The food retail industry recently testified in front of the House Government Reform and Oversight Committee against a proposed change in the U.S. Department of Transportation Hours-of-Service (HOS) rule. The proposed change would reduce the number of hours drivers can drive – from 11 to 10 hours in spite of significant improvements in safety records with the existing rules – placing an additional financial burden on businesses and consumers. Reduced driving times could also require drivers to spend more nights away from their families. Glen Keysaw, executive director of transportation and logistics for Associated Food Stores, Inc. appeared on behalf of his company and the Food Marketing Institute (FMI).
Keysaw expressed satisfaction for the HOS rules from the U.S. Department of Transportation, specifically citing the clarity of the current rules and how they promote safety and compliance among drivers. He argued that the consumer will ultimately pay the price for reducing the number of hours drivers can be on the road, as “virtually every product found on grocery store shelves is delivered by commercial motor vehicles.”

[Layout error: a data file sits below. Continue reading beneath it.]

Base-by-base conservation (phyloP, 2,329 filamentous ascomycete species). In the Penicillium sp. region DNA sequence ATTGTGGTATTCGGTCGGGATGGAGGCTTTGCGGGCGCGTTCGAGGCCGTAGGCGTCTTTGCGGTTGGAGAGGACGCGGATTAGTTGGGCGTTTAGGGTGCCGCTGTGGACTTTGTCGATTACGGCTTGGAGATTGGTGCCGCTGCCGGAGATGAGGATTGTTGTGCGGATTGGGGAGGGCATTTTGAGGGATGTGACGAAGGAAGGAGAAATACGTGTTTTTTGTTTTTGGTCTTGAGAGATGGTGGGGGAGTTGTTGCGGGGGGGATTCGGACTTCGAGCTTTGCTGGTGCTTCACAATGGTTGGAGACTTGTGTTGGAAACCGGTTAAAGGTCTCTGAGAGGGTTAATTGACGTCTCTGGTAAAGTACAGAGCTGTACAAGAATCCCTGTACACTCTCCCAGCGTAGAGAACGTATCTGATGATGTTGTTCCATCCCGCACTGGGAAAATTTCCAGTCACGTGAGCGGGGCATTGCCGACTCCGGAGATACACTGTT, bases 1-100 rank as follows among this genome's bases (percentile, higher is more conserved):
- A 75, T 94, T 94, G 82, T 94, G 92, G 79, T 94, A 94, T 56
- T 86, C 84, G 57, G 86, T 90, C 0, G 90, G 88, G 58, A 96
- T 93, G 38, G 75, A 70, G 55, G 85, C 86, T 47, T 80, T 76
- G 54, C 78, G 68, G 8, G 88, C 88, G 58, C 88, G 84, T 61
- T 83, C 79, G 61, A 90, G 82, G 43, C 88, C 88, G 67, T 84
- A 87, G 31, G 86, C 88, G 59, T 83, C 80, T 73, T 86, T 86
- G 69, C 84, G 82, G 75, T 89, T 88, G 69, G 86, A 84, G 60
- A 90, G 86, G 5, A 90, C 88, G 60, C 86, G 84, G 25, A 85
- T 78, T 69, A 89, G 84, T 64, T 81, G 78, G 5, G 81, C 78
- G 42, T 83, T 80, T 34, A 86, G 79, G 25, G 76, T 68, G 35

“Our industry is very concerned about the proposed [HOS] rulemaking on a couple of fronts, but clearly the most troubling aspect is a reduction in the number of hours a driver can be on the road in spite of continued annual reductions in accidents and increases in miles traveled at the current 11-hour limit,” Keysaw testified before the House Committee on Oversight & Government Reform, Subcommitee on Regulatory Affairs, Stimulus Oversight and Government Spending chaired by Congressman Jim Jordan (R-OH). Keysaw testified that the proposed changes would also impact a driver’s quality of life, due to more days they would be required to spend overnight on the road rather than at home. Keysaw also expressed concern about potential safety issues as companies would need to hire more drivers at a time when experienced drivers are already tough to find.
In conclusion, Keysaw projected that the proposed rules will mean higher prices for food products, and all other items sold in grocery stores, because of the new equipment that would be required to comply with the regulation as well as the negative impact on quality of life for drivers, productivity and efficiencies. “The HOS proposed rules will not only impact grocery stores and warehouses, but all agriculturally related sectors including farmers, shippers, food manufacturers, and processors in terms of increased transportation costs,” he said.